If you realize your toenail is growing into the surrounding skin in addition to becoming red and tender, the chances are good that you are experiencing an ingrown toenail. Usually the big toe is affected and may bleed or have pus coming from the area. Common causes may be from injuries such as a stubbed toe, poorly cut toenails, or from shoes that may not fit correctly. Proper treatment is crucial for ingrown toenails in order to prevent infection. This may include changing socks regularly, cutting the nail straight across to prevent digging into the skin that surrounds it, and keeping the feet clean by washing them every day. Minor surgery for severe cases may include a partial or total nail avulsion. Typically, this means a local anaesthetic is used for numbing the toe, and the edges of the toenail may be cut away or the nail fully removed. If you think you may have ingrown toenails, a consultation with a podiatrist is advised for a proper diagnosis and treatment.
Ingrown toenails can become painful if they are not treated properly. For more information about ingrown toenails, contact Dr. Charles Cavicchio of Cavicchio Podiatry. Our doctor can provide the care you need to keep you pain-free and on your feet.
Ingrown toenails occur when a toenail grows sideways into the bed of the nail, causing pain, swelling, and possibly infection.
- Bacterial infections
- Improper nail cutting such as cutting it too short or not straight across
- Trauma to the toe, such as stubbing, which causes the nail to grow back irregularly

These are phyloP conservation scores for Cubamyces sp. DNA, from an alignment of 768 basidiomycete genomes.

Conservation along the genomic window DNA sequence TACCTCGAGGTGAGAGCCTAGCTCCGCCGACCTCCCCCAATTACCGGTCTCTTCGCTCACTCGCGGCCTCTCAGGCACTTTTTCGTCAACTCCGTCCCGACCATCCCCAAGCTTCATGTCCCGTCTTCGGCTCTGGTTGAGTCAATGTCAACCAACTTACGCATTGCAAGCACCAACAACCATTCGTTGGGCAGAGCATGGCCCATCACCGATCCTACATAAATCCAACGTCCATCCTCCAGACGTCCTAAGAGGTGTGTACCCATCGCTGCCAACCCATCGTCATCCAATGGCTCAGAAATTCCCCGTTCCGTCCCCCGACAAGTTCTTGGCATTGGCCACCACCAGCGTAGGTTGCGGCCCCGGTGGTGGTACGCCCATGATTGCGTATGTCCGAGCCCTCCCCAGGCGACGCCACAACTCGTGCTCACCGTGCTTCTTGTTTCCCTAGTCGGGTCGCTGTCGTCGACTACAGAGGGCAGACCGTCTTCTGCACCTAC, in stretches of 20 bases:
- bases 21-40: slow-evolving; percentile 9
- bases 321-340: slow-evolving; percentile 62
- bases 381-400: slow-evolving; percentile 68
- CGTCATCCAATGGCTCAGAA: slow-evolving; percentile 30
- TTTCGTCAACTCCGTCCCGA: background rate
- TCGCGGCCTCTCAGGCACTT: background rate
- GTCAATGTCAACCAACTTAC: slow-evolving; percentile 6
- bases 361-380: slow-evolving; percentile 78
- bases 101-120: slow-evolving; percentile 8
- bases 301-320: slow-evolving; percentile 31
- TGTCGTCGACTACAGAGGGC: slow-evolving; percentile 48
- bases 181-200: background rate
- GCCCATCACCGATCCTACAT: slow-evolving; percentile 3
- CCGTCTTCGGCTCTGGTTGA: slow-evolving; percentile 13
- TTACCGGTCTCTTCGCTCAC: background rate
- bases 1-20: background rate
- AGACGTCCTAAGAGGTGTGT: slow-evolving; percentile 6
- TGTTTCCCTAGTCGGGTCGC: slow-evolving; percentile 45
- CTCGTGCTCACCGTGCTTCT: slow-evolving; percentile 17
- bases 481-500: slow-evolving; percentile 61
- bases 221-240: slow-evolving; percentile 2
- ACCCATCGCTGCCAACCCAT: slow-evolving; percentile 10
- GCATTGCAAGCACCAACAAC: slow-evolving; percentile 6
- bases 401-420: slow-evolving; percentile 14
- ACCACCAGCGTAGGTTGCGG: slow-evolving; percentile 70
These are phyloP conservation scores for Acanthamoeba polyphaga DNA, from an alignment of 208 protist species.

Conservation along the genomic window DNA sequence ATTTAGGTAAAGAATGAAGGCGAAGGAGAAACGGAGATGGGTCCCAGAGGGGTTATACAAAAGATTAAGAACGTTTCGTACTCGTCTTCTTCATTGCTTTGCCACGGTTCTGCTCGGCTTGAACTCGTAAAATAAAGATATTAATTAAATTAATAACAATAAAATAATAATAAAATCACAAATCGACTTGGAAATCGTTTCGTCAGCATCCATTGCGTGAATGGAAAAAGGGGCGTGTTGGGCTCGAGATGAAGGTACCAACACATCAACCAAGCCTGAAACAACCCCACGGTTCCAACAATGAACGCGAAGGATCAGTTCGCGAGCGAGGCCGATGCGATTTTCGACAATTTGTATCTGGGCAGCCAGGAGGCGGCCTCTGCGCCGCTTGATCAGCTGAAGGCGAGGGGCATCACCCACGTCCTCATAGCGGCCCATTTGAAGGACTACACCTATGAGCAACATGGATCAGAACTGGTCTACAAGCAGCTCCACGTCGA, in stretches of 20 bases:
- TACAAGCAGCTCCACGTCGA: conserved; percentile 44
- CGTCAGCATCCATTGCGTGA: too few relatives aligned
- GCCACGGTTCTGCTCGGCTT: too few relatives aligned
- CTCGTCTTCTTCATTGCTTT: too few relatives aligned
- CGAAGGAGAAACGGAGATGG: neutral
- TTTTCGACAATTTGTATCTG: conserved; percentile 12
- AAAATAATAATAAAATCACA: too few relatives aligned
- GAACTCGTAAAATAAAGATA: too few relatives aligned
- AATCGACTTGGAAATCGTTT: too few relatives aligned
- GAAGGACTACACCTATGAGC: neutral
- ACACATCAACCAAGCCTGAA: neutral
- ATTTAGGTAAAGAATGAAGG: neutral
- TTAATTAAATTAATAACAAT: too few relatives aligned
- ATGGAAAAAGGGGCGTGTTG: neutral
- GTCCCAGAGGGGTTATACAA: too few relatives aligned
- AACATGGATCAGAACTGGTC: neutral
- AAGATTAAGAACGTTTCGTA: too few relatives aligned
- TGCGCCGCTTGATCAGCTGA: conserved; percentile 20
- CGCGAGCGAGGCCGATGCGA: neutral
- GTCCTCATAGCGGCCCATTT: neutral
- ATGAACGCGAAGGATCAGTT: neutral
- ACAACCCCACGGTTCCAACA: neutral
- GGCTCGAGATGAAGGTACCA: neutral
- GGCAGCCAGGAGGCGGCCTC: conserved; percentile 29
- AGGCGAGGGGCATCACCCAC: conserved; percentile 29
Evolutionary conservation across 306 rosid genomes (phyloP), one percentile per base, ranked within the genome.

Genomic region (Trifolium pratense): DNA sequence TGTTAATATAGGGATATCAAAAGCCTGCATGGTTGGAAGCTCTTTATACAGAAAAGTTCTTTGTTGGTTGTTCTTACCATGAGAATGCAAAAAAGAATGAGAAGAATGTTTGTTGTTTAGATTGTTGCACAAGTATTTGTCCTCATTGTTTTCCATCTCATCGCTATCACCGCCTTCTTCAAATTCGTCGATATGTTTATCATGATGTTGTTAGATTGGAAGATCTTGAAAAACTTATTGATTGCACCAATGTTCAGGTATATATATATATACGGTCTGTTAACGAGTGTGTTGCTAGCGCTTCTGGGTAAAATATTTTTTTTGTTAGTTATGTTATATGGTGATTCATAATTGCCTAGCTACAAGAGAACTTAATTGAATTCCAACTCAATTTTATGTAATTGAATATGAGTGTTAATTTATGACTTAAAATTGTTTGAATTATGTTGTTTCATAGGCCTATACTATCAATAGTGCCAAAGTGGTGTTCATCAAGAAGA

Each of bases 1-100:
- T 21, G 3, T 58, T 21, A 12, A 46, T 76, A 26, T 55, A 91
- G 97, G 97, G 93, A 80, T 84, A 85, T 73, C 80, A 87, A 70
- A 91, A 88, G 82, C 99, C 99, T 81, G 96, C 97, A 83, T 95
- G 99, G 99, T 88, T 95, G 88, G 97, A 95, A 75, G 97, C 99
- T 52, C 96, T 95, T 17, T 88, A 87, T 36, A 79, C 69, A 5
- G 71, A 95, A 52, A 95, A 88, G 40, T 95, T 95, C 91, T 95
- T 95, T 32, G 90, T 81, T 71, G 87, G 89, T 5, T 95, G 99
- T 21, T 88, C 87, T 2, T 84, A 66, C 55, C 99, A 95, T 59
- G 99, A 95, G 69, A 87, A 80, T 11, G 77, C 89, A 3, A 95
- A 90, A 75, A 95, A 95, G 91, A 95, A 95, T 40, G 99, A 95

- Ill-fitting shoes that bunch the toes too close together
- Genetic predisposition
Because ingrown toenails are not something found outside of shoe-wearing cultures, going barefoot as often as possible will decrease the likeliness of developing ingrown toenails. Wearing proper fitting shoes and using proper cutting techniques will also help decrease your risk of developing ingrown toenails.
Ingrown toenails are a very treatable foot condition. In minor cases, soaking the affected area in salt or antibacterial soaps will not only help with the ingrown nail itself, but also help prevent any infections from occurring. In more severe cases, surgery is an option. In either case, speaking to your podiatrist about this condition will help you get a better understanding of specific treatment options that are right for you.
If you have any questions please feel free to contact our office located in Lincoln, RI. We offer the newest diagnostic and treatment technologies for all your foot and ankle needs.Read more about Ingrown Toenail Care